We are also the elder son in the story when we judge God’s compassionate love of the sinners of the world – the prostitutes, the drug addicts, the drunks, the homeless, the unemployed.  How could God love them when I work so hard and am so faithful?  Part of this Sunday’s reflection includes acknowledging our self-righteousness and how it keeps us from receiving God’s loving forgiveness.

     The parable is called the Prodigal Son but it could just as easily be called the parable of the Loving Father.  We must realize that no matter how far we go away from God, the Loving Father is always waiting to welcome us home.  We are the Beloved of God and we can rely on the mercy of God.  To repent means to return to God.  We acknowledge our sinfulness before God and we ask forgiveness.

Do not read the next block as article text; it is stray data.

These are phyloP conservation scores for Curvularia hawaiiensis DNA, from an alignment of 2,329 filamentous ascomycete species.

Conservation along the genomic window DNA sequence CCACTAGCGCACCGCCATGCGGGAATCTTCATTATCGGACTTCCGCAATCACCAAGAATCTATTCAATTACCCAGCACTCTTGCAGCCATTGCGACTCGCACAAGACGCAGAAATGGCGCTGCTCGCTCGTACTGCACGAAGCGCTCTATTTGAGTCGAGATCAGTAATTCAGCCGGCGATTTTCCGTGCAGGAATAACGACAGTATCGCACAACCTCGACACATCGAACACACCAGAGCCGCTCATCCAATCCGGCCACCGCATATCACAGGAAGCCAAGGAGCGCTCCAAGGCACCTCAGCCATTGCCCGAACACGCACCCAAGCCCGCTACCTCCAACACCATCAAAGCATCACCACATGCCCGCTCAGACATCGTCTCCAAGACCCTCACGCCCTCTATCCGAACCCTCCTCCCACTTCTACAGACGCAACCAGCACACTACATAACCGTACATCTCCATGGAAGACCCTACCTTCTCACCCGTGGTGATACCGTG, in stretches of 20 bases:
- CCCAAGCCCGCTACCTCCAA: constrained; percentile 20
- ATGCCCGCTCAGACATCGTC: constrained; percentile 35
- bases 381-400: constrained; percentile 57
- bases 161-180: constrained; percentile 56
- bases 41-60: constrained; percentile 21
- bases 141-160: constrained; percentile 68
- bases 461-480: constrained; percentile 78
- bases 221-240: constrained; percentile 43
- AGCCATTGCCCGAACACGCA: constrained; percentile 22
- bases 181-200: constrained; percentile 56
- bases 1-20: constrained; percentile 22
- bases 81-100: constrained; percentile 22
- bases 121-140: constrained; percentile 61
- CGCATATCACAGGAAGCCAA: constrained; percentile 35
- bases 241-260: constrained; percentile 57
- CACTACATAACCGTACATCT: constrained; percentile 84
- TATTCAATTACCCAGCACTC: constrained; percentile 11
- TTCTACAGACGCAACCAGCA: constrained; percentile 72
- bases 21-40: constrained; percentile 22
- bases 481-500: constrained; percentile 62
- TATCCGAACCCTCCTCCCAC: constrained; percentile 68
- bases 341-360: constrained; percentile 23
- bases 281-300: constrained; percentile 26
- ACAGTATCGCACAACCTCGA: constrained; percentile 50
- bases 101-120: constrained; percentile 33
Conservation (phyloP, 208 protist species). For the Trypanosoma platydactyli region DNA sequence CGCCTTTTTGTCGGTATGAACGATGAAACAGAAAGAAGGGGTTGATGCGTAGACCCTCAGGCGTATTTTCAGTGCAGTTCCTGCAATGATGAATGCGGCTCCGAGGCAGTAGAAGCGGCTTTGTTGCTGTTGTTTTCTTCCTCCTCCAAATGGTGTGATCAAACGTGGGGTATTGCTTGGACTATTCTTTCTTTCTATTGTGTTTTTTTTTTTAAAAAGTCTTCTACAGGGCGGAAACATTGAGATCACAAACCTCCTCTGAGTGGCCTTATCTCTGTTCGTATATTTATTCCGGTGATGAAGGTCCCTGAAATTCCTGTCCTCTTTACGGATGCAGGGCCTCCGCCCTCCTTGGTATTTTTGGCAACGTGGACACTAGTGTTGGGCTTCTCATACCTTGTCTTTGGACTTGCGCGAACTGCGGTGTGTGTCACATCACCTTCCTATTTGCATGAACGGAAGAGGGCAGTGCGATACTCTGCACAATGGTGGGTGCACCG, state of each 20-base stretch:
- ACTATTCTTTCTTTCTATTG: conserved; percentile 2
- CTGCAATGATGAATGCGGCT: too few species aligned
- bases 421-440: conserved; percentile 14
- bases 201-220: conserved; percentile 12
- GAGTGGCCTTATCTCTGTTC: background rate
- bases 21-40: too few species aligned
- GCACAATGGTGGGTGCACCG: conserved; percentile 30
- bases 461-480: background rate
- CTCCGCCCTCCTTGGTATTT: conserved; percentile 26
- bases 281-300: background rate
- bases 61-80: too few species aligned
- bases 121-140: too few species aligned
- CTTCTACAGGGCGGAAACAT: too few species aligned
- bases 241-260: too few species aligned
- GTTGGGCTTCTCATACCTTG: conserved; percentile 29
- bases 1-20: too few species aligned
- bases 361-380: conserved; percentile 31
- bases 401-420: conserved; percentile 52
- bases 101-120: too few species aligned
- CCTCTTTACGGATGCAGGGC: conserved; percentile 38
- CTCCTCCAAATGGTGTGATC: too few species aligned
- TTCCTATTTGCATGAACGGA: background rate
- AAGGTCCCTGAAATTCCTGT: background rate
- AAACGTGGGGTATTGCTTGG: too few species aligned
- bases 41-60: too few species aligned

·      Display the Icon of the Prodigal Son and tell the story to the children.

 ·      Recite Psalm 137 as a family or class.

 ·      Act out the story of the Prodigal Son as part of the class.

 ·      Think of ways that we turn away from God and discuss it with the children.

 ·      Go through an examination of Conscience with the children.

 ·      Examine how we are like the elder son of the story.

 ·      Cut out feet and have the children write ways that we can return to God.

 ·      Remind the children that God loves them so much; He will always take them back.